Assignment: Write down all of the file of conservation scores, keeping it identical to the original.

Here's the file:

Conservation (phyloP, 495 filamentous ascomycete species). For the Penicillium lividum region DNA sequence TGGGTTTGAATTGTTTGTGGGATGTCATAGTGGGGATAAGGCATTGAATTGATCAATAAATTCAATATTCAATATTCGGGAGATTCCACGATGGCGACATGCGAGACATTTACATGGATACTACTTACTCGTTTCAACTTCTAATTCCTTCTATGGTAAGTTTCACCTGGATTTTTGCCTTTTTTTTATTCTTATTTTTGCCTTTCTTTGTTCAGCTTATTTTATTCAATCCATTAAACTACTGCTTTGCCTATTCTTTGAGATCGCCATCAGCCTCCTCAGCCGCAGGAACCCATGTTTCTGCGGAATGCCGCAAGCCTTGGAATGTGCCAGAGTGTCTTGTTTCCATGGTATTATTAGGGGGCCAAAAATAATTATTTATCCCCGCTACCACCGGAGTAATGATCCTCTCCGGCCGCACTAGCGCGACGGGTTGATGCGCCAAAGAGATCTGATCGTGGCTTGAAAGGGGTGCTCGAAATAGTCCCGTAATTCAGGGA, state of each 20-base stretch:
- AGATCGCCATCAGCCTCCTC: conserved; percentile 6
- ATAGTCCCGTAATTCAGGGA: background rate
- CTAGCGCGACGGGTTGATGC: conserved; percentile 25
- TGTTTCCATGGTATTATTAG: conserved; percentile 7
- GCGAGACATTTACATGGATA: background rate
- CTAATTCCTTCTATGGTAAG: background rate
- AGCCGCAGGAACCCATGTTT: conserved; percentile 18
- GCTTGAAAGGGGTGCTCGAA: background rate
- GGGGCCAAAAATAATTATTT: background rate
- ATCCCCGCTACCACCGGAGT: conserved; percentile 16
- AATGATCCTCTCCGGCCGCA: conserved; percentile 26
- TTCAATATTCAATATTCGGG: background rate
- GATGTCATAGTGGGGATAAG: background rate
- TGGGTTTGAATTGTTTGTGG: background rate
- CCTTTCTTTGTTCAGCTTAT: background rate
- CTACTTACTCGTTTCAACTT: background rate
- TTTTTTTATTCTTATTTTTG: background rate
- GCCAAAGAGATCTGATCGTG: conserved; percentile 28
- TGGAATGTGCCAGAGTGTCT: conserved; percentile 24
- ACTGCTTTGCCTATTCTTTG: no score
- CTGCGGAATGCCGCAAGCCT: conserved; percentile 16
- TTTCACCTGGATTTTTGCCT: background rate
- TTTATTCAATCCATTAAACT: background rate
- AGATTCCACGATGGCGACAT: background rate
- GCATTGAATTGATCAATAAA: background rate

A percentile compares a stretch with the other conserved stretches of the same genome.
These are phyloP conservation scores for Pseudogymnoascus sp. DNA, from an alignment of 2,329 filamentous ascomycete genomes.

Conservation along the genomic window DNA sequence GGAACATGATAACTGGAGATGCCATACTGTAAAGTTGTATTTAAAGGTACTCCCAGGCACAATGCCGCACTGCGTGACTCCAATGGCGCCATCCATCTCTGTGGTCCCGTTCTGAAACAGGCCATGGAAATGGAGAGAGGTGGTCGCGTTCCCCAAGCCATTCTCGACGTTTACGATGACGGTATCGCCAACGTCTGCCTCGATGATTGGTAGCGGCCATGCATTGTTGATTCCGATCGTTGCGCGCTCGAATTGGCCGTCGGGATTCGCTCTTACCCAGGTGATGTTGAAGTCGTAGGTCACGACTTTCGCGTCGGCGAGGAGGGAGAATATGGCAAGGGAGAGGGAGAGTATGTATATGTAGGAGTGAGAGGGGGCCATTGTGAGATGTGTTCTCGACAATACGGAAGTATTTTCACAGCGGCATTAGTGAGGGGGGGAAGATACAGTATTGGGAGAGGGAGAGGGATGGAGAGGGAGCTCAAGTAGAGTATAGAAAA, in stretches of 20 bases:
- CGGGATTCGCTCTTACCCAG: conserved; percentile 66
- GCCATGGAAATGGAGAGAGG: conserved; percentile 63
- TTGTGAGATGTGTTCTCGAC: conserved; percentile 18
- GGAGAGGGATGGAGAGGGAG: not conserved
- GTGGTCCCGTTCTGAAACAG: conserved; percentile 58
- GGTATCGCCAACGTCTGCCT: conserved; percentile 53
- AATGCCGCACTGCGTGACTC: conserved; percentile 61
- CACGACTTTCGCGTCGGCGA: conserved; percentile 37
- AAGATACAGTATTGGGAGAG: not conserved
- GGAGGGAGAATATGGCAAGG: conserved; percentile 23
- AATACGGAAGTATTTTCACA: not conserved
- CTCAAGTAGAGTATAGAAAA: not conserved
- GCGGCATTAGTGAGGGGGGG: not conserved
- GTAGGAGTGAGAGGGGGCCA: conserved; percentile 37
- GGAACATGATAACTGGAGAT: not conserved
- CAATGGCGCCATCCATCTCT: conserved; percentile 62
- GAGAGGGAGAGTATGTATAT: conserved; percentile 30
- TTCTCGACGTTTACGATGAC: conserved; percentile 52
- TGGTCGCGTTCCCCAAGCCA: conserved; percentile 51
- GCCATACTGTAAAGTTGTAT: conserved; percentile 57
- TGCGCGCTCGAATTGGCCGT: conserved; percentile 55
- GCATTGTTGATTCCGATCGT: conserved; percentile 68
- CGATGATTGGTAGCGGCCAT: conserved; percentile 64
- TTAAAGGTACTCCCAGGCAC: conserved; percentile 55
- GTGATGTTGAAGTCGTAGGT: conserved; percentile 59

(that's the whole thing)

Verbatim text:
Conservation (phyloP, 495 filamentous ascomycete species). For the Penicillium lividum region DNA sequence TGGGTTTGAATTGTTTGTGGGATGTCATAGTGGGGATAAGGCATTGAATTGATCAATAAATTCAATATTCAATATTCGGGAGATTCCACGATGGCGACATGCGAGACATTTACATGGATACTACTTACTCGTTTCAACTTCTAATTCCTTCTATGGTAAGTTTCACCTGGATTTTTGCCTTTTTTTTATTCTTATTTTTGCCTTTCTTTGTTCAGCTTATTTTATTCAATCCATTAAACTACTGCTTTGCCTATTCTTTGAGATCGCCATCAGCCTCCTCAGCCGCAGGAACCCATGTTTCTGCGGAATGCCGCAAGCCTTGGAATGTGCCAGAGTGTCTTGTTTCCATGGTATTATTAGGGGGCCAAAAATAATTATTTATCCCCGCTACCACCGGAGTAATGATCCTCTCCGGCCGCACTAGCGCGACGGGTTGATGCGCCAAAGAGATCTGATCGTGGCTTGAAAGGGGTGCTCGAAATAGTCCCGTAATTCAGGGA, state of each 20-base stretch:
- AGATCGCCATCAGCCTCCTC: conserved; percentile 6
- ATAGTCCCGTAATTCAGGGA: background rate
- CTAGCGCGACGGGTTGATGC: conserved; percentile 25
- TGTTTCCATGGTATTATTAG: conserved; percentile 7
- GCGAGACATTTACATGGATA: background rate
- CTAATTCCTTCTATGGTAAG: background rate
- AGCCGCAGGAACCCATGTTT: conserved; percentile 18
- GCTTGAAAGGGGTGCTCGAA: background rate
- GGGGCCAAAAATAATTATTT: background rate
- ATCCCCGCTACCACCGGAGT: conserved; percentile 16
- AATGATCCTCTCCGGCCGCA: conserved; percentile 26
- TTCAATATTCAATATTCGGG: background rate
- GATGTCATAGTGGGGATAAG: background rate
- TGGGTTTGAATTGTTTGTGG: background rate
- CCTTTCTTTGTTCAGCTTAT: background rate
- CTACTTACTCGTTTCAACTT: background rate
- TTTTTTTATTCTTATTTTTG: background rate
- GCCAAAGAGATCTGATCGTG: conserved; percentile 28
- TGGAATGTGCCAGAGTGTCT: conserved; percentile 24
- ACTGCTTTGCCTATTCTTTG: no score
- CTGCGGAATGCCGCAAGCCT: conserved; percentile 16
- TTTCACCTGGATTTTTGCCT: background rate
- TTTATTCAATCCATTAAACT: background rate
- AGATTCCACGATGGCGACAT: background rate
- GCATTGAATTGATCAATAAA: background rate

A percentile compares a stretch with the other conserved stretches of the same genome.
These are phyloP conservation scores for Pseudogymnoascus sp. DNA, from an alignment of 2,329 filamentous ascomycete genomes.

Conservation along the genomic window DNA sequence GGAACATGATAACTGGAGATGCCATACTGTAAAGTTGTATTTAAAGGTACTCCCAGGCACAATGCCGCACTGCGTGACTCCAATGGCGCCATCCATCTCTGTGGTCCCGTTCTGAAACAGGCCATGGAAATGGAGAGAGGTGGTCGCGTTCCCCAAGCCATTCTCGACGTTTACGATGACGGTATCGCCAACGTCTGCCTCGATGATTGGTAGCGGCCATGCATTGTTGATTCCGATCGTTGCGCGCTCGAATTGGCCGTCGGGATTCGCTCTTACCCAGGTGATGTTGAAGTCGTAGGTCACGACTTTCGCGTCGGCGAGGAGGGAGAATATGGCAAGGGAGAGGGAGAGTATGTATATGTAGGAGTGAGAGGGGGCCATTGTGAGATGTGTTCTCGACAATACGGAAGTATTTTCACAGCGGCATTAGTGAGGGGGGGAAGATACAGTATTGGGAGAGGGAGAGGGATGGAGAGGGAGCTCAAGTAGAGTATAGAAAA, in stretches of 20 bases:
- CGGGATTCGCTCTTACCCAG: conserved; percentile 66
- GCCATGGAAATGGAGAGAGG: conserved; percentile 63
- TTGTGAGATGTGTTCTCGAC: conserved; percentile 18
- GGAGAGGGATGGAGAGGGAG: not conserved
- GTGGTCCCGTTCTGAAACAG: conserved; percentile 58
- GGTATCGCCAACGTCTGCCT: conserved; percentile 53
- AATGCCGCACTGCGTGACTC: conserved; percentile 61
- CACGACTTTCGCGTCGGCGA: conserved; percentile 37
- AAGATACAGTATTGGGAGAG: not conserved
- GGAGGGAGAATATGGCAAGG: conserved; percentile 23
- AATACGGAAGTATTTTCACA: not conserved
- CTCAAGTAGAGTATAGAAAA: not conserved
- GCGGCATTAGTGAGGGGGGG: not conserved
- GTAGGAGTGAGAGGGGGCCA: conserved; percentile 37
- GGAACATGATAACTGGAGAT: not conserved
- CAATGGCGCCATCCATCTCT: conserved; percentile 62
- GAGAGGGAGAGTATGTATAT: conserved; percentile 30
- TTCTCGACGTTTACGATGAC: conserved; percentile 52
- TGGTCGCGTTCCCCAAGCCA: conserved; percentile 51
- GCCATACTGTAAAGTTGTAT: conserved; percentile 57
- TGCGCGCTCGAATTGGCCGT: conserved; percentile 55
- GCATTGTTGATTCCGATCGT: conserved; percentile 68
- CGATGATTGGTAGCGGCCAT: conserved; percentile 64
- TTAAAGGTACTCCCAGGCAC: conserved; percentile 55
- GTGATGTTGAAGTCGTAGGT: conserved; percentile 59